Test circuit as a lifesaver for frequent releases
In touch Igor Pomiluyko, Technical Director of Work Solutions. In May, I spoke at a PHP meetup where I shared a test loop setup case for a legacy project with technical debt. In this article, I will tell you in detail what problems we encountered and why we started solving them by introducing a test loop.
A little about the project
Now the project consists of two applications. In fact, one application is a copy of the second, but with minor differences. Each application is divided into services. We will conditionally call them Frontend, Backend and X-API.
What are these services?
Everyone is probably already used to the fact that the frontend is an application on angular / react / vue or something like that. In our case, this is a standard PHP + JQuery application in which users work.
Provides an API for the frontend, it has its own database, as well as a large number of integrations with external APIs.
Part of the business logic separated from the monolithic backend with its own database.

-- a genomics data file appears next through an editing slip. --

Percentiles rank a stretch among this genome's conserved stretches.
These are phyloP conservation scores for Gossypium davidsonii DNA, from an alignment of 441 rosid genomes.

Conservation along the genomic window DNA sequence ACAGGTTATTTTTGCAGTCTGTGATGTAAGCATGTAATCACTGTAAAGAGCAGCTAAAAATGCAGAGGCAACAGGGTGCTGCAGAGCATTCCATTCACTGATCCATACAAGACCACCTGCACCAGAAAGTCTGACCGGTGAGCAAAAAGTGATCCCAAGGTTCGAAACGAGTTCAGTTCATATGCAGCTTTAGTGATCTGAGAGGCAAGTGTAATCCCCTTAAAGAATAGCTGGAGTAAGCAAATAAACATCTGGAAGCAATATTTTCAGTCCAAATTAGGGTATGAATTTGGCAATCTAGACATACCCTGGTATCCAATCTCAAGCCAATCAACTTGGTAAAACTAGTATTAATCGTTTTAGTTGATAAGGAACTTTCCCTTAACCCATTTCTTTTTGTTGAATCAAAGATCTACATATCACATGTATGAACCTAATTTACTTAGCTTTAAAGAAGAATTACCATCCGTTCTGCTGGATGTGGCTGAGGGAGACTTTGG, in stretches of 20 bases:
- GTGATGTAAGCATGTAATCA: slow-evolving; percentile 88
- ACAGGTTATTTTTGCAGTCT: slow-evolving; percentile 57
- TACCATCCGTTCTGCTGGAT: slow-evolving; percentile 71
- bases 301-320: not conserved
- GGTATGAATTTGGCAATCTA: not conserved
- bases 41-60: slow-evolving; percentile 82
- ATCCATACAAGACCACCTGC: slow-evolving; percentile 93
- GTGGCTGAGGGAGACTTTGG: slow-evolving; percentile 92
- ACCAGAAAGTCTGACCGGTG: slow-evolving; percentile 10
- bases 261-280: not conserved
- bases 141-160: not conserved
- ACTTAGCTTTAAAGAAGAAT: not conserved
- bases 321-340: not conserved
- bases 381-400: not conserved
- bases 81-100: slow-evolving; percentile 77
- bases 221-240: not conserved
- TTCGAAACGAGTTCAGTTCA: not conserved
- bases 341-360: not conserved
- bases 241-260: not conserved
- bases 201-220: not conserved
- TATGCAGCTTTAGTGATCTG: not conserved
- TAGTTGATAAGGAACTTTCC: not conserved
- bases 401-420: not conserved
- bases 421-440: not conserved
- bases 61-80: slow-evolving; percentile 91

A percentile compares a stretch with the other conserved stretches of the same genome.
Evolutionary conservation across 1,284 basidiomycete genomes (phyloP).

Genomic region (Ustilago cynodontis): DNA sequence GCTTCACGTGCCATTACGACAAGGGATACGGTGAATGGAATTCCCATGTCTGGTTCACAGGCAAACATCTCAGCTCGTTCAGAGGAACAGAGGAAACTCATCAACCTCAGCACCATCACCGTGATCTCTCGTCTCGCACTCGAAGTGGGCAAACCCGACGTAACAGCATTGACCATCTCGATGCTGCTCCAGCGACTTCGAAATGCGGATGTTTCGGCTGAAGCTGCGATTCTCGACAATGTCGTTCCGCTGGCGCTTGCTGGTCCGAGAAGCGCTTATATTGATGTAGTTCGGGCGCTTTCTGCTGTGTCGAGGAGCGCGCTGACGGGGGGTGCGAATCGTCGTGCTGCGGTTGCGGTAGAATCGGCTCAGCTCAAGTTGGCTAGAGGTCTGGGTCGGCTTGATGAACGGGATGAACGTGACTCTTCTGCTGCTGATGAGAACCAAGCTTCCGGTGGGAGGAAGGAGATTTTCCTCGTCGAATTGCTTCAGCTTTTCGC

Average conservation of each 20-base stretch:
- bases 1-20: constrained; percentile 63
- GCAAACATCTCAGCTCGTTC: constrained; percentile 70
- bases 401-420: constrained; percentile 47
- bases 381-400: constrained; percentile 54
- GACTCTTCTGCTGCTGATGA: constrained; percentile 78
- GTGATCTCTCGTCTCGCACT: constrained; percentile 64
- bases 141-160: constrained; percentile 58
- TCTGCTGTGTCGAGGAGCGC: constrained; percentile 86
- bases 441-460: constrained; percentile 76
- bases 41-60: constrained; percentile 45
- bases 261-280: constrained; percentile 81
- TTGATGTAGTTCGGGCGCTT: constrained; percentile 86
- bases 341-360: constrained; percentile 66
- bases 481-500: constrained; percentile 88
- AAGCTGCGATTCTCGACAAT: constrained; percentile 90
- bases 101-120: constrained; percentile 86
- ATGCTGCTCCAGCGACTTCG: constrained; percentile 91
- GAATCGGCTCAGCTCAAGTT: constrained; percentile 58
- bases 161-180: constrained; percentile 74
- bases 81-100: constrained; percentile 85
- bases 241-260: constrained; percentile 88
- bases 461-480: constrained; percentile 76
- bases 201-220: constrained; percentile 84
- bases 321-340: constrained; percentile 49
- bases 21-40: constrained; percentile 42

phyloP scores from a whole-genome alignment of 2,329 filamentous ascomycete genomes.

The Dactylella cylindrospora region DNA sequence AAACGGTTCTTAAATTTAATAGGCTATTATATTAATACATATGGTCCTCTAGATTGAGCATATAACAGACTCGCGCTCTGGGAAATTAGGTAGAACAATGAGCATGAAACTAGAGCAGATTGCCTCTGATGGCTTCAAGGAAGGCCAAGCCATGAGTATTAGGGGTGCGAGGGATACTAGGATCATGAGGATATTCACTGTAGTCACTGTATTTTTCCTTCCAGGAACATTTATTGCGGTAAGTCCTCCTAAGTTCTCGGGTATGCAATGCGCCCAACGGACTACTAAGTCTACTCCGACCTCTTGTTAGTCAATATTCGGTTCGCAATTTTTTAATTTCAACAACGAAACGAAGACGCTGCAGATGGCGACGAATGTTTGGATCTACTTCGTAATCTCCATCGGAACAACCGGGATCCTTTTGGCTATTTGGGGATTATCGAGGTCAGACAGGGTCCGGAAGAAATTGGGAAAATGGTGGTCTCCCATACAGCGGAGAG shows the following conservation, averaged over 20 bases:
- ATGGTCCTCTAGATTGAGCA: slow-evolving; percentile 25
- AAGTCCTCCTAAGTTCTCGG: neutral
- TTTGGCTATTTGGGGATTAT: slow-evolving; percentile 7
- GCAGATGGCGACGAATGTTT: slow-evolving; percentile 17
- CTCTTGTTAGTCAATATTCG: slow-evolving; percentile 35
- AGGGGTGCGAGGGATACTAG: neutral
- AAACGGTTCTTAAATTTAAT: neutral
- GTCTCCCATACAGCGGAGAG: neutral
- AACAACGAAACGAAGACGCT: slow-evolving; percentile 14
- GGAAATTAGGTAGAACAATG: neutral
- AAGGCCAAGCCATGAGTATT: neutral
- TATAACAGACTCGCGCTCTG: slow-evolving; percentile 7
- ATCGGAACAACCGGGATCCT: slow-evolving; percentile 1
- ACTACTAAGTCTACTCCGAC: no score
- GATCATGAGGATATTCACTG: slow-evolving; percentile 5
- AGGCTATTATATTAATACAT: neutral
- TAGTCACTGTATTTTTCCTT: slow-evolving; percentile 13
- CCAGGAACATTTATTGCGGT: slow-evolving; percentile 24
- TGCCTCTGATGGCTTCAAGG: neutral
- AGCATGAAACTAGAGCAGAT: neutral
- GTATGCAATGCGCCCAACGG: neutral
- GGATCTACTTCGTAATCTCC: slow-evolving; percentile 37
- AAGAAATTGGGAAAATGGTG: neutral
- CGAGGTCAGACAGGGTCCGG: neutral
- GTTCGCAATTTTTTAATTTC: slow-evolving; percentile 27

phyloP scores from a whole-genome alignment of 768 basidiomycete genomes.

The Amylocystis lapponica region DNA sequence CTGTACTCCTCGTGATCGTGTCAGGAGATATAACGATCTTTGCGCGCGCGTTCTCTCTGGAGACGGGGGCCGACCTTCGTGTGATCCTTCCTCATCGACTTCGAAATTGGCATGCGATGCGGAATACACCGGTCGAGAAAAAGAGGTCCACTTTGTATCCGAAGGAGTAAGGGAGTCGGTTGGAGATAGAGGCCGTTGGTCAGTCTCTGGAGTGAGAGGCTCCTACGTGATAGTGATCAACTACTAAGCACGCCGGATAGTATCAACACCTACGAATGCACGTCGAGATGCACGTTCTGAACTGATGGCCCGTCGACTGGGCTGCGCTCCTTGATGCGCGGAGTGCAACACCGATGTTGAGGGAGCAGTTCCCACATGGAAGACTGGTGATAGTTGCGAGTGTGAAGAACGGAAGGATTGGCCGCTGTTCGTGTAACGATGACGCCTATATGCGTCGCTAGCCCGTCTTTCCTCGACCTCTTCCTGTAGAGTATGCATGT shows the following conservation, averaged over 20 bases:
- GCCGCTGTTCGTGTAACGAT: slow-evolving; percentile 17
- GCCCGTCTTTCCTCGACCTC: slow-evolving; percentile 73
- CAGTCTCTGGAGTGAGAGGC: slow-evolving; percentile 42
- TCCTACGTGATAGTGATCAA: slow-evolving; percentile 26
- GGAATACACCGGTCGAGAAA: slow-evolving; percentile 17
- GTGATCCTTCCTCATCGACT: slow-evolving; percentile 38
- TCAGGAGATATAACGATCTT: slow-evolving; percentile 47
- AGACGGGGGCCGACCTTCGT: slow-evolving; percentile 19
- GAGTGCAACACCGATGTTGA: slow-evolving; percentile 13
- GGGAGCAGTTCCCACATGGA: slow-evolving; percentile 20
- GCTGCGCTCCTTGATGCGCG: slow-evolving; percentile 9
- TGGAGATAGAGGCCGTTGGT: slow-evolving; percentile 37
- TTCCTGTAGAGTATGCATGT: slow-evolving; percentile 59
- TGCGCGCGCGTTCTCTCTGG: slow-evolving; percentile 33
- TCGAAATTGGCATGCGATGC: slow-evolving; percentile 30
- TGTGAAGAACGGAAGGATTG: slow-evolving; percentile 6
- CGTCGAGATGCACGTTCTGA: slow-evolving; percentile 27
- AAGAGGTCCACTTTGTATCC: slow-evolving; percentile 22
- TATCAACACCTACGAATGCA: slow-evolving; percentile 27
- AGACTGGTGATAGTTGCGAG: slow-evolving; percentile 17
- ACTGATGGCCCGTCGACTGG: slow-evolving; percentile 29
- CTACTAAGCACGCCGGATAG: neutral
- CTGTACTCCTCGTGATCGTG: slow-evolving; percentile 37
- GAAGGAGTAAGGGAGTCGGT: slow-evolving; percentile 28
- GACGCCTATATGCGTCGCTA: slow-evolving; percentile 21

What other characteristics of the project should be highlighted?
Legacy stack: PHP 7.1, Zend 2, MySQL 5.6;
Large code base: 400 thousand lines of code per application, excluding templates;
Lack of autotests;
Complex subject area and several business domains;
Dozens of API integrations from various service providers;
No mock data for API;
Poorly structured code with classes for five thousand lines of code;
Hundreds of warnings from PHPStorm.
Beginning of work
First, we conducted a technical audit of the codebase, which resulted in a hundred-page document. Refactoring was required to solve the identified problems, but we could not start it.